You might remember that I painted a sketch of Fort Rock as part of a folding journal after the Endangered Places of 2015 was announced? It was based on the photograph by Craig Powell, #1 in the line-up, below, along with images from Bruce Swenson and Al Krause.
This series that I’m painting — all the images of many buildings — could not be
completed without the generosity of the photographers or people/organizations that offered their images though Restore Oregon. This may seem unimportant, but many people balk
at allowing a watercolor artist to use an image for reference.
From Restore Oregon’s site: “The Fort Rock Valley Historical Society’s
Homestead Museum opened in 1988 with a goal of preserving some of the
few historic buildings remaining in Central Oregon’s remote Fort Rock Basin.
During the early 1900s, hundreds of families flocked to Oregon’s Great Basin to
“prove up” 320-acre parcels of land which was promoted by the Federal government as suitable for dry farming. Many communities sprang up in the Fort Rock Valley, an ancient lake basin, as a period of unusually heavy rain made long-term agricultural productivity seem likely. But the rain did not last, and neither did the people. They left, and the government repossessed much of the land for leased grazing use.
The Homestead is a collection of original homestead era (early 1900s) buildings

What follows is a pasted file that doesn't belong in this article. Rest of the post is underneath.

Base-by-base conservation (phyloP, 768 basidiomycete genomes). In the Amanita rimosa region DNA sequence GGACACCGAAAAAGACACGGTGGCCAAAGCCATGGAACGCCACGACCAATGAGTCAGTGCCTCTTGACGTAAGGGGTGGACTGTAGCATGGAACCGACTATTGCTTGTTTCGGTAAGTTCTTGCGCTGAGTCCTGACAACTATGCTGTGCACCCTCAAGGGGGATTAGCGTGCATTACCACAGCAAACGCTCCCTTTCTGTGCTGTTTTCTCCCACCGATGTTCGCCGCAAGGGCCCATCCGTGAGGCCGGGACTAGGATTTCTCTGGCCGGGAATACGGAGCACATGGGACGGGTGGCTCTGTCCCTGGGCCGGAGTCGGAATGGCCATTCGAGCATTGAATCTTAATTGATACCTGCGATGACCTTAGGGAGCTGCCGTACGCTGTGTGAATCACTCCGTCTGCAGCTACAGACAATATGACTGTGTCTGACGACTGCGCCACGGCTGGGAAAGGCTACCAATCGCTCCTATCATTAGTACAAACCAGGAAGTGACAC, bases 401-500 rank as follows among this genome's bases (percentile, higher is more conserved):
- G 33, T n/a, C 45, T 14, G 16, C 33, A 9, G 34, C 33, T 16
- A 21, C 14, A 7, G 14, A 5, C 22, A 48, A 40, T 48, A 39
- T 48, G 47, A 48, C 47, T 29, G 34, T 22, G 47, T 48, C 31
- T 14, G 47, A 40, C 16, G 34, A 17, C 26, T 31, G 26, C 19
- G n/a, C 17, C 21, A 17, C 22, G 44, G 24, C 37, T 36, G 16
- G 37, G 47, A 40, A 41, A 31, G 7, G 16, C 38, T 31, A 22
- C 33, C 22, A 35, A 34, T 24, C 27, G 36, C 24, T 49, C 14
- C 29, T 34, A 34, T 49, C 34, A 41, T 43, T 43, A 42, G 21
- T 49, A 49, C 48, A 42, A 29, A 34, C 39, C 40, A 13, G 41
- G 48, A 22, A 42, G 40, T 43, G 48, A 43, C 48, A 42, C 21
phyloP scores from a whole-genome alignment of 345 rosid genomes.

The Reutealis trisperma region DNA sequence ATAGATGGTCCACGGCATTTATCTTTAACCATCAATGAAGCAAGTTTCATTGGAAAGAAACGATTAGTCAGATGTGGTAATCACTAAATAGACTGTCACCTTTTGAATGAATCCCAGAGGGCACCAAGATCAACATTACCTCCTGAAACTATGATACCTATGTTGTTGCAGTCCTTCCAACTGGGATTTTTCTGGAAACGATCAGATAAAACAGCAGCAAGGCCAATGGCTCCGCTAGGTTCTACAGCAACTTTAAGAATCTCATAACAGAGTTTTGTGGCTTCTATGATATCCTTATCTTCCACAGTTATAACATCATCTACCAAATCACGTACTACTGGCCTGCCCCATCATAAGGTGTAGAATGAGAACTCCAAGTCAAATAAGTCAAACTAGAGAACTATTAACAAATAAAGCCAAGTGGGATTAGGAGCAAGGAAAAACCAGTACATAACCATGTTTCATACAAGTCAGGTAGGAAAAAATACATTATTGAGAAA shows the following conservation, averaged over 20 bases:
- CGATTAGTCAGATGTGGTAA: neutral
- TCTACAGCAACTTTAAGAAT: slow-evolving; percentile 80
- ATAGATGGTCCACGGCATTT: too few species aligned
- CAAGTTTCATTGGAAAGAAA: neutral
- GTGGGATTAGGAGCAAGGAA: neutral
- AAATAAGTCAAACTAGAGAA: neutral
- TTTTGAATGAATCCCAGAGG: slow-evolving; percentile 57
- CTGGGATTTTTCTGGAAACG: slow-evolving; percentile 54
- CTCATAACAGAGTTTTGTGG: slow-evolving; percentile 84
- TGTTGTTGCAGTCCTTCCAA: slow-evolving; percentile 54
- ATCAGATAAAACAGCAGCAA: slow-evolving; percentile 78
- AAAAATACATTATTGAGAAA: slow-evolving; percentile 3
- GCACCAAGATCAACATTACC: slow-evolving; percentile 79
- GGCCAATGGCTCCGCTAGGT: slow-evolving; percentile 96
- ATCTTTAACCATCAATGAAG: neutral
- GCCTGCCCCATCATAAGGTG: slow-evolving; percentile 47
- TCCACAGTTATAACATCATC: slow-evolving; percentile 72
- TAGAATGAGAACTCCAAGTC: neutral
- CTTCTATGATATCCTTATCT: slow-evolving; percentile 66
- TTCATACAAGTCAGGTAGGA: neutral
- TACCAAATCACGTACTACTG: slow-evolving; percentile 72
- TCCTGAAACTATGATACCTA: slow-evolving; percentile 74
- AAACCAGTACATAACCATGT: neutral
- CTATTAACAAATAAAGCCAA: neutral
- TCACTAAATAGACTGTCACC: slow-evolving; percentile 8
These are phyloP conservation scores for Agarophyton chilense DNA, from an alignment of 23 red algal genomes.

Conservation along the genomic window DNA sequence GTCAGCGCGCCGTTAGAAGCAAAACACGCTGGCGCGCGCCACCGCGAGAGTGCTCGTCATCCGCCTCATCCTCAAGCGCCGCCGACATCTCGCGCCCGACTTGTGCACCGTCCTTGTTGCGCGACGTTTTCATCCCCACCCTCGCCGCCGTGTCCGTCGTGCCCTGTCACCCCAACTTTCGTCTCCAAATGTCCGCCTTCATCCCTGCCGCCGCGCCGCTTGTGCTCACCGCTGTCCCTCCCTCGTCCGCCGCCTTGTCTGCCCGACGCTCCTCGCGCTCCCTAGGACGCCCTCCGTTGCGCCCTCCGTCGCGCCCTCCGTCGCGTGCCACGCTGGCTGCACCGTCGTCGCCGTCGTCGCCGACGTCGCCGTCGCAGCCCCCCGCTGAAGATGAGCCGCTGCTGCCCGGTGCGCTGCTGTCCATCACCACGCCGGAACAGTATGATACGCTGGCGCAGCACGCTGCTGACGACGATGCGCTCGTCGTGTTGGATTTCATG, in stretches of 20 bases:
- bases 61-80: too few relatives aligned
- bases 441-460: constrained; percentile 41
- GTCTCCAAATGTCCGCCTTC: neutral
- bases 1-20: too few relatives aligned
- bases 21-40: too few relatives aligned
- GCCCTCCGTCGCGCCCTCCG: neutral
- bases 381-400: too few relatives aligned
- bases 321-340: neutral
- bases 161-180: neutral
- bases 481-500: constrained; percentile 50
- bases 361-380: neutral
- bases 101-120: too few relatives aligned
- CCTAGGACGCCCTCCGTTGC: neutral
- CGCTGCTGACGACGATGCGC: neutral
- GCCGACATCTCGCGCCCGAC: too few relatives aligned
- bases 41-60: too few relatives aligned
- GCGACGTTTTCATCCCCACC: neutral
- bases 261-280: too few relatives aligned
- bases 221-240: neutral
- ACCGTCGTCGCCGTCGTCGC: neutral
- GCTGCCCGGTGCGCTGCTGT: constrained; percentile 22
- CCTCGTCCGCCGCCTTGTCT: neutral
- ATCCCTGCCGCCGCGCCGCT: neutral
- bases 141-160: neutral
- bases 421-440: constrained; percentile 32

including a church, school, houses, homestead cabins, and several other buildings
moved from nearby locations and assembled in a village setting.
The area’s extreme weather and the museum’s limited resources make ongoing maintenance a challenge, and several structures are in immediate need of repair.”
BTW, I found the phrase “prove up” intriguing and
visited the NPS site about the Homestead Act. Very interesting!
I created these sketches in response to two emotional impulses.
Old buildings are often shades of brown, and can seem drab, uninteresting.
The textures and the details are interesting when one has the eyes to see them.
The desert also can seem wide, dry, and uninviting. However, for those that have the eyes, and for those that live in these regions, the colors are often brilliant but in small doses.
The first is an interpretation of Al Krause’s image, and I love the colors of Indian Yellow and deep Prussian Blue and Diopside and Sap greens all together against the brown inks.
In the second I loved the reflection on Dr Thom’s office, and almost left it as shown in the first sketch. However, in he end I loved the Tobacco ink brushed loosely over the office.
These images donated will raise money for Restore Oregon
at the Restoration Celebration, November 11th, 2016.
NOTE: For those that might be visiting from Restore Oregon,
I am speaking largely to other painters and student painters in my blog.)
Strathmore 0r Fluid Cold Press papers, with a Pentalic 2B woodless pencil,
Platinum Carbon pen and Pilot Parallel pen with De Atramentis Document Brown ink ;
De Atramentis Tobacco ink and Sennelier, Holbein and Daniel Smith watercolors.
©D. Katie Powell.
My images/blog posts may be reposted; please link back to dkatiepowellart.